A Theater Company with 3 Players: Higashiyoka-higata
The Main Actor

The main actor is Higashiyoka-higata (218ha), situated on the northern shore of the Ariake sea. Located near the downtown area of Saga City, the capital of Saga Prefecture, Higashiyoka-higata is the most easily accessible of the 3 Ariake Sea tidal flats. The Higatayoka Park is a large amusement area built along the tidal flat. The park features a large visitor center called the Higashiyoka-higata Visitor Center (HIGASASU), an Open Space Lawn for children to play and a small area for riding bicycles and practicing grass skiing.

The tidal flat can be viewed from the Observation Deck that runs along the top of the embankment and forms a walking path. The strip between the Observation Deck and the tidal flat is a large plot of bright red plants, Suaeda Japonica. We happened to visit the park just as a festival was going on. Food stalls were set up at the entrance near the Visitor Center and the visiting guests: mainly families, were treated to a performance by a local band. Overall, Higashiyoka-higata is the most festive wetland I have visited so far!

The rich sediment brought from the Chikugo-gawa River into the Ariake Sea provides a home for a variety of benthic animals, perhaps the best known being the Blue-spotted Mudskipper (Mutsugoro in Japanese), a type of fish, and the Fiddler Crab. It is also an important stopover and wintering point for many species of migrating waterbirds such as the Black-faced Spoonbill, Saunders’ Gull, and Grey Plover. Somewhere between 7,000 and 10,000 waterbirds visit Higashiyoka-higata every year.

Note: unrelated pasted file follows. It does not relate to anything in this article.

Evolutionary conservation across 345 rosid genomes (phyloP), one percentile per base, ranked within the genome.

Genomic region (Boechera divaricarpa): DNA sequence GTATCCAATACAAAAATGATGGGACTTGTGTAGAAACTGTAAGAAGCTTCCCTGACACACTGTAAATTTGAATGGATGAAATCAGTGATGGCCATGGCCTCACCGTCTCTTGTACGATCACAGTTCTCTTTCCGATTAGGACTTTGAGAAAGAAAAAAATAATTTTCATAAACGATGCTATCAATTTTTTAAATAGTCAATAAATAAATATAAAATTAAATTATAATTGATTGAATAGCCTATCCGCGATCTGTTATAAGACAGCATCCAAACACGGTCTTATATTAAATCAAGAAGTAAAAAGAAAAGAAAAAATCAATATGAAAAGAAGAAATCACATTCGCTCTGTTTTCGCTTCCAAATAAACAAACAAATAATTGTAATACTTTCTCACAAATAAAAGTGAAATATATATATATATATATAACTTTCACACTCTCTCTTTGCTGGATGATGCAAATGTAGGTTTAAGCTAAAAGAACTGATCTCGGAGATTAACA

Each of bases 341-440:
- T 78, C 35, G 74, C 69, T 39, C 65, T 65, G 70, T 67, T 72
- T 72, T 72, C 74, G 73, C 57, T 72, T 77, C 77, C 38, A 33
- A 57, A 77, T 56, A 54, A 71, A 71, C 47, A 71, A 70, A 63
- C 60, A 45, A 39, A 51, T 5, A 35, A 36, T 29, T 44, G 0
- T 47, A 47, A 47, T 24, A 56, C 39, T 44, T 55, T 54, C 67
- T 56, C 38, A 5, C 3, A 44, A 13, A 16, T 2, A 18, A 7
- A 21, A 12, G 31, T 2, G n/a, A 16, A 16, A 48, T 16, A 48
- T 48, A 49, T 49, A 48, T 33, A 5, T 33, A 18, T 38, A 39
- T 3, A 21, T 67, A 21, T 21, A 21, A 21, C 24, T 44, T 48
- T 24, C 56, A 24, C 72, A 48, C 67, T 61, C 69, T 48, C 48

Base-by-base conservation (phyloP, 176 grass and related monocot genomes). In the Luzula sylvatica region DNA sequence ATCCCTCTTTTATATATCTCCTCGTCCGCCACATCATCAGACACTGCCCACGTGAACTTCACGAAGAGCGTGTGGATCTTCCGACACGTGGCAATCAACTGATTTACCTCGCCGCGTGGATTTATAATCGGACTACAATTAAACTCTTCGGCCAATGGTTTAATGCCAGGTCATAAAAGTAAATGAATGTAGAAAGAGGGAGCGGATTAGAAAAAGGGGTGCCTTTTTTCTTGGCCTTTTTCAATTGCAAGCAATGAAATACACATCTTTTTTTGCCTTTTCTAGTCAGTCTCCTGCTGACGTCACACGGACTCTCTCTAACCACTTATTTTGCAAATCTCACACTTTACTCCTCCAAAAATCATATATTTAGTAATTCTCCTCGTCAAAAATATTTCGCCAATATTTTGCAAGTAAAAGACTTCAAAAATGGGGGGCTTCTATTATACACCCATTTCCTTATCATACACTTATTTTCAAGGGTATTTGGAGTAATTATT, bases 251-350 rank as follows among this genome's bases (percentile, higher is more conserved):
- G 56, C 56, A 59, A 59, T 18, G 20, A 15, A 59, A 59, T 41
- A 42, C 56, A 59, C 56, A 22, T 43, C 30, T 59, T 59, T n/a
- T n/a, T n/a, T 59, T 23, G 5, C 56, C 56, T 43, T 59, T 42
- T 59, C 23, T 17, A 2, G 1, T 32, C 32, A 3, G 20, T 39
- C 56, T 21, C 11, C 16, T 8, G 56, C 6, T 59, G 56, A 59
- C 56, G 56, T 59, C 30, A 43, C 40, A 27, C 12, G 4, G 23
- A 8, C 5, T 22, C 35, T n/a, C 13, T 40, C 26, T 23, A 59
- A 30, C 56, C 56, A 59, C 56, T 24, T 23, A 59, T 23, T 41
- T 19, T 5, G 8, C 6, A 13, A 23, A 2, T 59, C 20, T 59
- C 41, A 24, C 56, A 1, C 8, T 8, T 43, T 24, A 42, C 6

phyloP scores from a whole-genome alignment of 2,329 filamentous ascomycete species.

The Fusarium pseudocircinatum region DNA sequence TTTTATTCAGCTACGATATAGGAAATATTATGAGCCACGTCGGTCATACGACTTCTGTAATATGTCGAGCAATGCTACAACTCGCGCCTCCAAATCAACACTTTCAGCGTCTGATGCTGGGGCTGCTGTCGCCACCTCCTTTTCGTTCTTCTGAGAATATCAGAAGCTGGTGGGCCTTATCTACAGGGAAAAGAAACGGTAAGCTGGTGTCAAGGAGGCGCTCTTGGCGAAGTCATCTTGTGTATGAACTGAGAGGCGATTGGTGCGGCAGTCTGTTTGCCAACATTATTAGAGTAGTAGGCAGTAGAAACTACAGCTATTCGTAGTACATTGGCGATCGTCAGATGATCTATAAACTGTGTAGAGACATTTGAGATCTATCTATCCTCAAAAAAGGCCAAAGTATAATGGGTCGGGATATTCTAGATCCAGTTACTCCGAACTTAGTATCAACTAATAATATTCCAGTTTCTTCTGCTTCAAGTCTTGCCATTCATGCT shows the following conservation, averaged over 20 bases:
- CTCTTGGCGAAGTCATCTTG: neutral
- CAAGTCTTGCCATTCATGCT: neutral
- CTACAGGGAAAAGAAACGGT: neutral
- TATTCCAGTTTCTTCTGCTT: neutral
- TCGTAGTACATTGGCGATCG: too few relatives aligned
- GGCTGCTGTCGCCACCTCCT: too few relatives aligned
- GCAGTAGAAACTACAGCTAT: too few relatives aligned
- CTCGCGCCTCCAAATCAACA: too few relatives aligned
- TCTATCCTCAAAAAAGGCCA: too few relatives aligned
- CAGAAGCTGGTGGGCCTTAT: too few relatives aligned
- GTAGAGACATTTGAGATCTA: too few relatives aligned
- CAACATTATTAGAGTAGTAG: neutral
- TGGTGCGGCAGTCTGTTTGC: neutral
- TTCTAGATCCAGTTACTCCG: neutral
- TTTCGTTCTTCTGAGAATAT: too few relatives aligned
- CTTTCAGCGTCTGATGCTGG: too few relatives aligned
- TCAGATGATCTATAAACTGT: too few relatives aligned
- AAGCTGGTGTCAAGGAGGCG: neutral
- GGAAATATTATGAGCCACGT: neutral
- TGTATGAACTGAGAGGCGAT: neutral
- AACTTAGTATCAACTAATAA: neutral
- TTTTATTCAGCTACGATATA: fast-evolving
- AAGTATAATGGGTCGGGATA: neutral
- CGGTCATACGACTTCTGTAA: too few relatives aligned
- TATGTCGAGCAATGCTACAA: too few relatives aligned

The difference between the high and low tide of the Ariake Sea is the largest in Japan at a maximum of 6m. This gives rise to a dramatic morning scene where the waterbirds roosting on the vast tidal flat take flight in the morning as the tide rolls in from the sea. One of the special activities available to visitors is gliding across the tidal flat on mud skis (Gata Ski in Japanese) that resemble surfing body boards. Actually, you can only really ‘glide’ if you use the mud skis correctly! A local NGO member told me that the secret is to use your back leg to lightly skim across the water. If you dig in like I did you just get really tired and covered with mud! 😊

Welcome to the Japanese Ramsar site,
Higashiyoka-higata

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Slide shows

Wetland
Center
(HIGASASU)
Local
Information
Waterbirds

Ariake Sea Tidal Flats